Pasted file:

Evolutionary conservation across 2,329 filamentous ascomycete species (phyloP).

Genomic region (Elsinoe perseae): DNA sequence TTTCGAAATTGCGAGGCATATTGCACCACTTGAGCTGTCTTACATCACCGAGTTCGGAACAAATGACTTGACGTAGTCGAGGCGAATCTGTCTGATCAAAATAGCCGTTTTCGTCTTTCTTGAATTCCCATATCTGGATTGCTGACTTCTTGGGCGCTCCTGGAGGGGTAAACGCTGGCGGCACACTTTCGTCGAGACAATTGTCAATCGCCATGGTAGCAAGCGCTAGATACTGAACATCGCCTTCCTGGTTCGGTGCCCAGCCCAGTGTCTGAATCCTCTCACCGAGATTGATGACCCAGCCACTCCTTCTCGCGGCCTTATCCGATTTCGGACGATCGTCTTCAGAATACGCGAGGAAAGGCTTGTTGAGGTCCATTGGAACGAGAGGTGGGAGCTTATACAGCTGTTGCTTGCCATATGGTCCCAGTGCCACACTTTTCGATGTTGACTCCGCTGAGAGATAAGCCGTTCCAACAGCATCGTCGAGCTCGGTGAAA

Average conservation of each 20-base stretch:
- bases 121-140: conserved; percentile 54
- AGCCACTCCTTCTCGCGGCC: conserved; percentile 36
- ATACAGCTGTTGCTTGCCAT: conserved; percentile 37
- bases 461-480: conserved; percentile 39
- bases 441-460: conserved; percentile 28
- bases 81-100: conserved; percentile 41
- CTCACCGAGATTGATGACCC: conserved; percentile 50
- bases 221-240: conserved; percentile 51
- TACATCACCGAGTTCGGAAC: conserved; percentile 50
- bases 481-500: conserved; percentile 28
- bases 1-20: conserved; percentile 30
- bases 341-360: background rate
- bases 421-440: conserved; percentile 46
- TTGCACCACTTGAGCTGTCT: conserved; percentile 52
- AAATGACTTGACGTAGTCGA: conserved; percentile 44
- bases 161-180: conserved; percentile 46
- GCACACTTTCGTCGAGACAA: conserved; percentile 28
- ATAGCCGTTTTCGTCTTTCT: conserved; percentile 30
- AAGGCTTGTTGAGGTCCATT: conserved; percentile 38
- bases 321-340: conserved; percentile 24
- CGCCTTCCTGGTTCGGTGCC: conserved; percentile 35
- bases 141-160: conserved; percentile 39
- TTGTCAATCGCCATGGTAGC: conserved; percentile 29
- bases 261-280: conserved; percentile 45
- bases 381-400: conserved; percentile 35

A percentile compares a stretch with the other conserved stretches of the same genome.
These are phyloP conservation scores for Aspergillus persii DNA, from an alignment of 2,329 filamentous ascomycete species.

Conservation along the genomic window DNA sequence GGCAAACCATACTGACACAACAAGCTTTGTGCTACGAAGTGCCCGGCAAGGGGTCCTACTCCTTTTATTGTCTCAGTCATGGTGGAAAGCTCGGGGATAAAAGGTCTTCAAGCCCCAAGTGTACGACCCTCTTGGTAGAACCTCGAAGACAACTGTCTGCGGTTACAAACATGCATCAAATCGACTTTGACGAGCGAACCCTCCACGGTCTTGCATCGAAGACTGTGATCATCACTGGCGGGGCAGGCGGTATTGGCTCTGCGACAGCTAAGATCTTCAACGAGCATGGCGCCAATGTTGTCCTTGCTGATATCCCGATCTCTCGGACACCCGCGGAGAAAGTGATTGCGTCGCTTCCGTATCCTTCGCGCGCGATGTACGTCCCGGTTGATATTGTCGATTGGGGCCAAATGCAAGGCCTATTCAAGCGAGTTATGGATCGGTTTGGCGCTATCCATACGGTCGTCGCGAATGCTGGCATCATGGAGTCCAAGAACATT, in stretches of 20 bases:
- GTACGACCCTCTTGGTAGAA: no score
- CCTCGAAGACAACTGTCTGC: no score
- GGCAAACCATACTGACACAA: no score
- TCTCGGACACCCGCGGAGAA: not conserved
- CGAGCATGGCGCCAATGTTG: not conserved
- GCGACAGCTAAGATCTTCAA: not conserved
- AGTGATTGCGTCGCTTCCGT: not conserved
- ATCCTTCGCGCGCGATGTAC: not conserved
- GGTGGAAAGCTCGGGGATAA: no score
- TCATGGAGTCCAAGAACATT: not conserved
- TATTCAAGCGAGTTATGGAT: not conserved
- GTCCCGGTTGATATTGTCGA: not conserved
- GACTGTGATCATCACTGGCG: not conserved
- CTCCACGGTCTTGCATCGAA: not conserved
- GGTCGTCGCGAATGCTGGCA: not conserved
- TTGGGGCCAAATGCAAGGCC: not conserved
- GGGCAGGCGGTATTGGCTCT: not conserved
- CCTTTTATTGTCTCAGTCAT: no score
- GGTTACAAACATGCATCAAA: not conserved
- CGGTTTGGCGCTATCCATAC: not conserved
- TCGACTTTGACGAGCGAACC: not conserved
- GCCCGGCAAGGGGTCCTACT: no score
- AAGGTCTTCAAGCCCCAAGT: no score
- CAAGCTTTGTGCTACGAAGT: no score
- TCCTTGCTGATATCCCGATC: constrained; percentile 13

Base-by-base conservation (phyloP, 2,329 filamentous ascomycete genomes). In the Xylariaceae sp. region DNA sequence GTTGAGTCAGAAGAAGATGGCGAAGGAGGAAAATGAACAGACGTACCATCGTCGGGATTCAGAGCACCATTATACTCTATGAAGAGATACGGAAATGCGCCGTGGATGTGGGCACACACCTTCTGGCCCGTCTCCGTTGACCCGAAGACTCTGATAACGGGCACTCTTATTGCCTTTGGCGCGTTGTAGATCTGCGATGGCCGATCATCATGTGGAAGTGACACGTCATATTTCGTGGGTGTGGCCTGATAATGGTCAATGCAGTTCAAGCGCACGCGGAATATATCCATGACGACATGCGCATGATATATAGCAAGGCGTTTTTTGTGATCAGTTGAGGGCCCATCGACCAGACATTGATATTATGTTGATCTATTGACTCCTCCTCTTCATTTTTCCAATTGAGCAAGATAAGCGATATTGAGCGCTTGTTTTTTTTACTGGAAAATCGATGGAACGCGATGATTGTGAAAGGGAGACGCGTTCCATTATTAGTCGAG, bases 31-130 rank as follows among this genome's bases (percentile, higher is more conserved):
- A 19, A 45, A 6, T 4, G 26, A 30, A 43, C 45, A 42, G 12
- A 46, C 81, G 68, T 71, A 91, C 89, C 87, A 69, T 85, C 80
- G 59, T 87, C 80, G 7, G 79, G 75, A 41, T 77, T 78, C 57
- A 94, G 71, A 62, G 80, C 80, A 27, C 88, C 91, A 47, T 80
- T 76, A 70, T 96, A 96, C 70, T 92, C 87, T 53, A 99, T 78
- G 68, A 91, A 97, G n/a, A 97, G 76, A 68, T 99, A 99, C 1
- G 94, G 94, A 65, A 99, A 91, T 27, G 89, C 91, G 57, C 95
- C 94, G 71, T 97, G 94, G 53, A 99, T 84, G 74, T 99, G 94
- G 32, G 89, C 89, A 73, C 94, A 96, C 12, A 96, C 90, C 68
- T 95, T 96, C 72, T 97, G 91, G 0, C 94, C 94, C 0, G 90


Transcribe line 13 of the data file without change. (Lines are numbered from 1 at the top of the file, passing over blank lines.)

- bases 481-500: conserved; percentile 28